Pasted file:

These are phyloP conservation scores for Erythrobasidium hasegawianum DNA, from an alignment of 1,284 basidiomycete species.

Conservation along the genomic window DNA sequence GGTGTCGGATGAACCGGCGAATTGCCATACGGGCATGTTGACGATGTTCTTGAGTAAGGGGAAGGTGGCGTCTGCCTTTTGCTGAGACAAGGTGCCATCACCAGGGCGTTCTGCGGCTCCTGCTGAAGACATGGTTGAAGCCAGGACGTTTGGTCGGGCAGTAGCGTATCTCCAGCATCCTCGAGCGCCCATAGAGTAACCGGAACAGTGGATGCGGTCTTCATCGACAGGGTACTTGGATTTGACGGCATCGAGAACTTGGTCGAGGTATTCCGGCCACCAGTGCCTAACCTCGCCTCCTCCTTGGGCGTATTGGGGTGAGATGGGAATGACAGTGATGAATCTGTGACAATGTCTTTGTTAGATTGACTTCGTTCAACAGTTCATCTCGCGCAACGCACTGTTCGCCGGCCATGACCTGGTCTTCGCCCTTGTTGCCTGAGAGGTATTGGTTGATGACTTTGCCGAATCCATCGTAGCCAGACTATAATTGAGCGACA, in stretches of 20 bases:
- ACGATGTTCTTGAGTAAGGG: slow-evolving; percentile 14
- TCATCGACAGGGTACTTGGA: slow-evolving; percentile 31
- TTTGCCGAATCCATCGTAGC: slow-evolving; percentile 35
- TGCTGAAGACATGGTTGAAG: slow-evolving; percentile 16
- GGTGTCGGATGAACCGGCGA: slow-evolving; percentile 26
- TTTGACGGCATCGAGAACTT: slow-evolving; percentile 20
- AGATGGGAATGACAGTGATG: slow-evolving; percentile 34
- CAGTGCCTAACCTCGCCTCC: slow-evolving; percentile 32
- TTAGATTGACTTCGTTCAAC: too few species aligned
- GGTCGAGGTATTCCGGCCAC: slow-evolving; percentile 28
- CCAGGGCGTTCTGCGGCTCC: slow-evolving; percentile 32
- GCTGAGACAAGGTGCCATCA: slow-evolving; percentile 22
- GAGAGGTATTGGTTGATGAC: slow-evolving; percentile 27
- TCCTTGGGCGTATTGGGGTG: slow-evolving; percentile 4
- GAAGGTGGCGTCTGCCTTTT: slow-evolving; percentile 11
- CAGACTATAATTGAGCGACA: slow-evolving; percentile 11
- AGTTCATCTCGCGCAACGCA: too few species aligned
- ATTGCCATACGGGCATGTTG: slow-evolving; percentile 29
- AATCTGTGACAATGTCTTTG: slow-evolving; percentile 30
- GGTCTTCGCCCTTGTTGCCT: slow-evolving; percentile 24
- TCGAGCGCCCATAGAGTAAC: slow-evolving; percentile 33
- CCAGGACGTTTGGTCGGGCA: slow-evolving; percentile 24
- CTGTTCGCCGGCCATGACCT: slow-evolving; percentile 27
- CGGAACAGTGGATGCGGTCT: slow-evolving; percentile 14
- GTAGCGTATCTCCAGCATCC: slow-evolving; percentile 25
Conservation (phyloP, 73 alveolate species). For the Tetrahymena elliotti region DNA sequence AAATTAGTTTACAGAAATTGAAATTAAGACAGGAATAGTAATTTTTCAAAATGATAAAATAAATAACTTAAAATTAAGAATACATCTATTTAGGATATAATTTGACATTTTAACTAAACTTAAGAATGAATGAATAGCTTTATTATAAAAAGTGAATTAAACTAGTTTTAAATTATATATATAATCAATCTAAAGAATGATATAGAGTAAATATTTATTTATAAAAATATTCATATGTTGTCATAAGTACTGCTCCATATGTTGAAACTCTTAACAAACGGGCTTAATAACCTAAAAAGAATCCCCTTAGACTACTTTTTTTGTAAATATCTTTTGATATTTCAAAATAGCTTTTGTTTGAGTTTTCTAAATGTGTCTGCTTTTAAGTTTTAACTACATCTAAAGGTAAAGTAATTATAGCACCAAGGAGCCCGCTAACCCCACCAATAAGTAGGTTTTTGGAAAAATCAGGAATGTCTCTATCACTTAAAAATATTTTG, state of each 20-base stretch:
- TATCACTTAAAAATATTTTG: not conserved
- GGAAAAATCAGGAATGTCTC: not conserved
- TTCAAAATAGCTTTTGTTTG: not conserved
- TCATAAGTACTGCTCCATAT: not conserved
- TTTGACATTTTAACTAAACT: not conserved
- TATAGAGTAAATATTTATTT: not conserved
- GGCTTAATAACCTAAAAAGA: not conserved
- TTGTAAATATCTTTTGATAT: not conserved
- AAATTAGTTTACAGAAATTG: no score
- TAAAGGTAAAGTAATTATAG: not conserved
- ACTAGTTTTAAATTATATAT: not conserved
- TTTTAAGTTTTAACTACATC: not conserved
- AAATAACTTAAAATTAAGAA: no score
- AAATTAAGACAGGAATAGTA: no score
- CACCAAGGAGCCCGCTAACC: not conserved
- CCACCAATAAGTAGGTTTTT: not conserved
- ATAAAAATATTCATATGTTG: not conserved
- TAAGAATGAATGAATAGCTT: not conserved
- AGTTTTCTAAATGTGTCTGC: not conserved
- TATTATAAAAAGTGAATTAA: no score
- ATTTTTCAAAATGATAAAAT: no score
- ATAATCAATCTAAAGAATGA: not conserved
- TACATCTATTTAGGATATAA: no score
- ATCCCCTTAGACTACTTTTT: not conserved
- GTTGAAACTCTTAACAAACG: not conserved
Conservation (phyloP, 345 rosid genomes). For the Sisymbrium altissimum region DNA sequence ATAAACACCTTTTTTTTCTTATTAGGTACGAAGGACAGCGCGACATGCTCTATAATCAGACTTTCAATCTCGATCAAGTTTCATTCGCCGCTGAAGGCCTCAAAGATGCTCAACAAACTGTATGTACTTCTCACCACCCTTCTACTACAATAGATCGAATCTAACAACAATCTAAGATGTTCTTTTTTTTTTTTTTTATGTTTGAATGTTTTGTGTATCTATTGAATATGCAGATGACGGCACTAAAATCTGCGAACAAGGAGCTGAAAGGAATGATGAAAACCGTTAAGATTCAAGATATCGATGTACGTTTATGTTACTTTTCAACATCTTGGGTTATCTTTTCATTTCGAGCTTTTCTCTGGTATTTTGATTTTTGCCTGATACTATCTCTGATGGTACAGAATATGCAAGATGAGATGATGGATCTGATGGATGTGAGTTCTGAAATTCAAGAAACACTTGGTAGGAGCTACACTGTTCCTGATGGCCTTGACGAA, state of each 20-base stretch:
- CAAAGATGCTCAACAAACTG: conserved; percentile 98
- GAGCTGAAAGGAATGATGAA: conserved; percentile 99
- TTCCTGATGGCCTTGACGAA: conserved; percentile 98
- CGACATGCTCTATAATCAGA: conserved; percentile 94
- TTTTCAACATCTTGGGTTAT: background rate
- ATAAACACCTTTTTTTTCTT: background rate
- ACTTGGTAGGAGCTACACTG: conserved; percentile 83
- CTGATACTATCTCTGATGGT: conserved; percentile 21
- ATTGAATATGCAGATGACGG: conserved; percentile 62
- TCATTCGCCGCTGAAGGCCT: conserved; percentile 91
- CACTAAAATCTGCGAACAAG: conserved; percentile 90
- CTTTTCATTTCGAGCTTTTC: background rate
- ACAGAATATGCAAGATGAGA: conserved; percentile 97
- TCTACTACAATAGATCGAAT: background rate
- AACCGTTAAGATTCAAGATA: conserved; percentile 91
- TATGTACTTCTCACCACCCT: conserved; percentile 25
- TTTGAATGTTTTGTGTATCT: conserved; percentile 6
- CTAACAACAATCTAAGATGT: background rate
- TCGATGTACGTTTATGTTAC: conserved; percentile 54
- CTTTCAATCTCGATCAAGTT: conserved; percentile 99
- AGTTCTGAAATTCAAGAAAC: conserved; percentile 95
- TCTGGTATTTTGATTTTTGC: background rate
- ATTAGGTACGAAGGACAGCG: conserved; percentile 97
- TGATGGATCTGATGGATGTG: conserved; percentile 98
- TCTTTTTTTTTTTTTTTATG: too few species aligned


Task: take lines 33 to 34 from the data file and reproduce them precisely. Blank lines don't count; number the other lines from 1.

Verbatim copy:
- TTTGACATTTTAACTAAACT: not conserved
- TATAGAGTAAATATTTATTT: not conserved